It’s been over a year, but “Where have you moved to?” people still ask. Next door to the country, say I. To a place God had waiting. In a town meant for living and loving it, not commerce.
The bottom of our large backyard sits less than two hundred steps from open prairie. Having lived for decades in the city, the Preacher and I are still discovering the surprises of a next-door-to-country kind of life. Particularly those in our own backyard.
White-tailed deer visited us all winter—enough that the backyard became so trampled it looked like a school playground in winter. Rising in the night, we often noticed their dark shapes shifting in unhurried grace, like dark ghosts among the spruces.
We fed sparrows, chickadees and woodpeckers all winter. Now a bird-chorus greets us when we poke our noses outside in the mornings. We do that often, inhaling with gratitude the fragrance of the almost-country air and the wood smoke of our neighbour’s chimney.
This morning, at the cusp of genuine spring, a magpie landed on top of the clothesline pole and stood surveying the expanse of snow (and deer-dropping-covered lawn) beneath. Stood there like Noah’s dove, a large twig in its beak. Wondering, perhaps. Didn’t someone call spring? Thought I heard “spring.” Why isn’t it spring? What happened to spring?
I counted almost a hundred trees and bushes in our yard after we moved here. The section where spruce and maple grow thickest the Preacher calls “The Wilds.” We hope to leave it wild-looking for now, though we did some essential taming last year.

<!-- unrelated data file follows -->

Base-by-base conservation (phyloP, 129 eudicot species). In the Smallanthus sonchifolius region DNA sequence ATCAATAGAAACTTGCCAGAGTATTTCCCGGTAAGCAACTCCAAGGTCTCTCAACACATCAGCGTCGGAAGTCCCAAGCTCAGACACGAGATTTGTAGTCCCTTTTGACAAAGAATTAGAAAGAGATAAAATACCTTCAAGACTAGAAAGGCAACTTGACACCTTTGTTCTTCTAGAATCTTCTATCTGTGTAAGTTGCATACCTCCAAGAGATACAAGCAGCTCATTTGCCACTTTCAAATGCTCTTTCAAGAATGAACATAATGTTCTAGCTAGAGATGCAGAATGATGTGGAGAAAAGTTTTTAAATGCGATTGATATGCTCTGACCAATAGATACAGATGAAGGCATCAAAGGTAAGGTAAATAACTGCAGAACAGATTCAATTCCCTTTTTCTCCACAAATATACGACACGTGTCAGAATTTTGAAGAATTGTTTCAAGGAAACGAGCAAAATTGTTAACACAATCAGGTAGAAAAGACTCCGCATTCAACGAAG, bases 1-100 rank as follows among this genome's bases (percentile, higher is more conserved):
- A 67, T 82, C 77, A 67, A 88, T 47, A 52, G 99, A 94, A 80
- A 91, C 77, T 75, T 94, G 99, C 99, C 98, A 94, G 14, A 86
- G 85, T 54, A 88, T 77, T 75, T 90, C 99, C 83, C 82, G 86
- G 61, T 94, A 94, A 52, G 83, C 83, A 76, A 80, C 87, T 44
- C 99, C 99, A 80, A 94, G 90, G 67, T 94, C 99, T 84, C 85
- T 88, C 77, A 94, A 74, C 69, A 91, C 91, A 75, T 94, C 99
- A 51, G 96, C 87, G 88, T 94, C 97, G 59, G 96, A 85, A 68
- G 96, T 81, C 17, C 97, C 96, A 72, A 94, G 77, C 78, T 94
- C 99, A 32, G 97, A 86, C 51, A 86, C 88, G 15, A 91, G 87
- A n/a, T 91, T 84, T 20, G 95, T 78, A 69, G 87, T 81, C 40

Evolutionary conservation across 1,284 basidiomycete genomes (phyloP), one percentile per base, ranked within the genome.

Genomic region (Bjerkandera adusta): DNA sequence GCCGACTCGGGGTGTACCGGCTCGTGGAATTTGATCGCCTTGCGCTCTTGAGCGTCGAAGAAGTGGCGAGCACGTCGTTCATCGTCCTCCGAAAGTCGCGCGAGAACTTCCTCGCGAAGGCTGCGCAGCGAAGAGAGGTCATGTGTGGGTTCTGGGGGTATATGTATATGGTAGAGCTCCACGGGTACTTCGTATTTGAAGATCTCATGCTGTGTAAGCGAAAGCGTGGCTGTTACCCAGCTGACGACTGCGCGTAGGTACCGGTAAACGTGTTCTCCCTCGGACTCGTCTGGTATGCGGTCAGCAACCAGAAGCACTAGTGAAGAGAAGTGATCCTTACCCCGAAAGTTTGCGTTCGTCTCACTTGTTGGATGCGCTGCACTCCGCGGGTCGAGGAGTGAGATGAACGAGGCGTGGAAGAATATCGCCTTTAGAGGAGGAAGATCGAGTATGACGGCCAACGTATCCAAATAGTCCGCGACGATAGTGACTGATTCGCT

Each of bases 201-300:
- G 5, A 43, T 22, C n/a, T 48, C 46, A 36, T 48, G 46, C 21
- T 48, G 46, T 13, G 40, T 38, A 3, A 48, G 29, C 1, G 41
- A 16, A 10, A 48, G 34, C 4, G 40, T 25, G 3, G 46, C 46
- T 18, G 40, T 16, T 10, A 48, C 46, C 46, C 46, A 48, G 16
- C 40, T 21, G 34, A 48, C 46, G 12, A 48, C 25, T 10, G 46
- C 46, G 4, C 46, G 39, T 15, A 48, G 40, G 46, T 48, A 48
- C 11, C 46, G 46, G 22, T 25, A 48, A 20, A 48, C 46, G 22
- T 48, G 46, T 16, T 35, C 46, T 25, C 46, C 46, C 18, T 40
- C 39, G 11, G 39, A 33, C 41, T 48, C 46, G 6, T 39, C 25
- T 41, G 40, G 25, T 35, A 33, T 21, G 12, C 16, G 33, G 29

The taming meant that for most of last summer, the backside of our quarter-acre sported an assortment of piles: excess raspberry canes, uprooted weeds, spruce needles and cones, and a passel of rhubarb leaves.
We’ve learned rhubarb math since moving to the almost-country. Two rhubarb plants take away one equals three. Try it, you’ll see.
To my great delight, a pair of wheelbarrows came with the house. I parked the eldest one, filled it with soil and flowers, and use it for a planter. But the other has become a working barrow. When I get it full, I make the trek to the natural-materials-only dump a block over. Sometimes a grandchild accompanies me. Each time we tip up the green bucket, an immense sense of satisfaction floods me. I don’t know why.
Sometimes, when the piles are too high, we borrow our son-in-law’s quarter-ton, a black beater with a white canopy. Cream Puff, he calls it. Occasionally a kind neighbour sees our piles and throws them on top of the load of his own in the trailer on his lawn tractor, and takes them away.
Where do we live now? people want to know. In a place just big enough. In a place just kind enough. In a place just right.
Where do we live now? We live where God led us—in a house called Hope. One day I’ll explain why.
Yep, that’s really the town Post Office in the picture at the top of this column. I wrote more about it here.